In 1986 the descendants of Captain James Brown donated two pieces of furniture which had been in the Brown family. The pieces are said to be original to the cabin. A small cupboard and a drop leaf kitchen table. In 2007, a baby cradle belonging to the Brown family was donated and is also on display in the cabin. In 1994 the cabin was dismantled and reconstructed to face the west. A sod roof was put in place at that time to more accurately replicate the original roof. Elizabeth Shaw Stewart, granddaughter of Minerva Stone Shaw, states, "It stands as a monument to a devoted pioneer who wanted to keep in mind the early life of those who made this northern empire possible for those who would follow".

Taken from Daughters of the Utah pioneers web site

In 1866, the cabin was moved to 1342 Washington Blvd. Minerva Pease Stone Shaw then purchased the cabin and moved it to her residence at 1265 Washington. She kept it there until she donated it to the Weber County Daughters of Utah Pioneers (DUP). It was then moved to its present location.

On April 3, 1896, Minerva Pease Stone Shaw purchased the cabin placing it on land that the family owned. In 1916, Minerva Pease Stone Shaw donated the cabin to the Ogden DUP. The cabin made a special appearance in the July 24th, 1916, Ogden Pioneer Days Parade, which was incorporated into a float. David O. McKay, chairman of the Ogden Pioneer Days Pageant, recomended that it appear in the parade so that it "might go visiting and show itself off to the big buildings that have been erected since it pioneereed ," as quoted in the June 4, 1916, Ogden Standard. (The article also mentioned that a controversy was also recently settled proving the cabin was the oldest house in the state.)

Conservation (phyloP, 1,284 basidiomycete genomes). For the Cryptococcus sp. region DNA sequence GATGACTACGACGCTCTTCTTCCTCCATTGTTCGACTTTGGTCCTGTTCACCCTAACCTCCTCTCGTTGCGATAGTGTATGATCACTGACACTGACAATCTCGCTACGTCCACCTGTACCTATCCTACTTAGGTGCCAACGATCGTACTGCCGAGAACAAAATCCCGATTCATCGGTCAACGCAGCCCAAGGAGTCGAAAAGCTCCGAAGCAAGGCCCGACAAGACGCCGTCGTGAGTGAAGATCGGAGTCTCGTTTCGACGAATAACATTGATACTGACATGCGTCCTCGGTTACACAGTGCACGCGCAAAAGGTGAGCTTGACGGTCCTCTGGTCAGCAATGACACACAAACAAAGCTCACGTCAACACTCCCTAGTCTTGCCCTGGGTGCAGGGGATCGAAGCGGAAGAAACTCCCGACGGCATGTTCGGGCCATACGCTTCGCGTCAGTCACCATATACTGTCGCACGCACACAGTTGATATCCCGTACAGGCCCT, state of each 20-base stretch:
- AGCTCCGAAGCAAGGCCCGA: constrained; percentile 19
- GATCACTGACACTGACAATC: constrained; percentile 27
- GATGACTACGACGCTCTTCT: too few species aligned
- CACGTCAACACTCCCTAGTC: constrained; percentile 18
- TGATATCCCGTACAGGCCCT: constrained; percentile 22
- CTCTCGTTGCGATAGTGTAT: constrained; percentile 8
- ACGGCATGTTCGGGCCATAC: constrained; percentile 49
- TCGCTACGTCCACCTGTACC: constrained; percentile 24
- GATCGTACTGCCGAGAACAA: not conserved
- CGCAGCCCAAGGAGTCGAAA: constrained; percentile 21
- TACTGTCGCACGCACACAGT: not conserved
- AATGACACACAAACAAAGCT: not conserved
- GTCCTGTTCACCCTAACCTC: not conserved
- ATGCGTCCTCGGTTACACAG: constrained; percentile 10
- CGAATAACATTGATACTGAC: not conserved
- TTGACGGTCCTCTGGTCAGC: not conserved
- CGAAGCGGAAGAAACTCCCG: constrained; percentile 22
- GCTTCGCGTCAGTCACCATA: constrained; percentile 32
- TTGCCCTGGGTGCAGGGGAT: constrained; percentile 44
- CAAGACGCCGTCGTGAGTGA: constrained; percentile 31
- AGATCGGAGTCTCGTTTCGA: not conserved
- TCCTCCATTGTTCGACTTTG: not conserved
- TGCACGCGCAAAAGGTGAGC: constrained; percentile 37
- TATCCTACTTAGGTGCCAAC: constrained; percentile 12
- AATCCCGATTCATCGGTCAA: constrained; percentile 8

The cabin was next transported to the rear of Ogden City Fire Station No. 3, 901 Washington on December 4, 1919. On September 21, 1920, the Standard stated that Ogden was going to take steps to safeguard the oldest house in the state. A bowery, to protect the building from storms, was then erected over the cabin. In 1928, the cabin was moved to land on the Ogden's Tabernacle Block. There it resided for more that eight decades.

The cabin was meticulously refurbished in 1994-1995. It was dismantled and all of the logs were numbered. There was approximately 500 pieces that were numbered. The logs were treated for preservation and a solid rubber membrane was added to the roof for weather proofing. The cabin was reassembled and each log was chinked with an acrylic material.

Near the end of 2011, the cabin was moved to its current location, 21st Street and Lincoln Avenue. The cabin had to be relocated because of the underground parking garage construction for the rebuild of the Ogden Temple. The LDS Church paid for the expense of moving the cabin.

Miles Goodyear cabin

The old "Goodyear Cabin"

let its last days be a Monument to the State of Utah and treasured and cared for while it lives by the Daughters of Pioneers of Weber County Utah.

My father's blacksmithing tools, which he made himself in Connecticut, were sold after his death, and the Cabin stood for sale. I purchased it from my father's widow, Mrs. Sarah Spencer Stone, for 12 dollars, had it moved across the street to our home at 1265 Washington Ave. I went to the blacksmith who had bought the tools and asked him to let me have the chance to buy them back if he ever wanted to sell them.

A few months later he came to me telling me the tools were for sale. I bought them and my brother, Friend Stone, installed them in the cabin. He and my son, Ernest Shaw, did considerable work in the shop. When Ernest moved with his family to Snowville, he took the tools with him and did work there and learned the blacksmithing trade.

My father, Amos P. Stone, often worked at mending wagons and shoeing horses and oxen on the way to Utah from Council Bluffs. In 1856-57, father brought his tools from Bountiful to Ogden and lived with Grandfather Jones. That year he bought the Cabin of Captain James Brown. While he lived it was used as a blacksmith's shop.

After father died in 1890, the Cabin was placed at my home. I planted geraniums around it and a big apple tree stood by making it picturesque. After my son moved the tools away, I began gathering relics and storing them there. All the spinning wheels and guns and everything I could find that had any historical value was placed there. I found a great deal of pleasure in so doing.

Minerva Pease Stone Shaw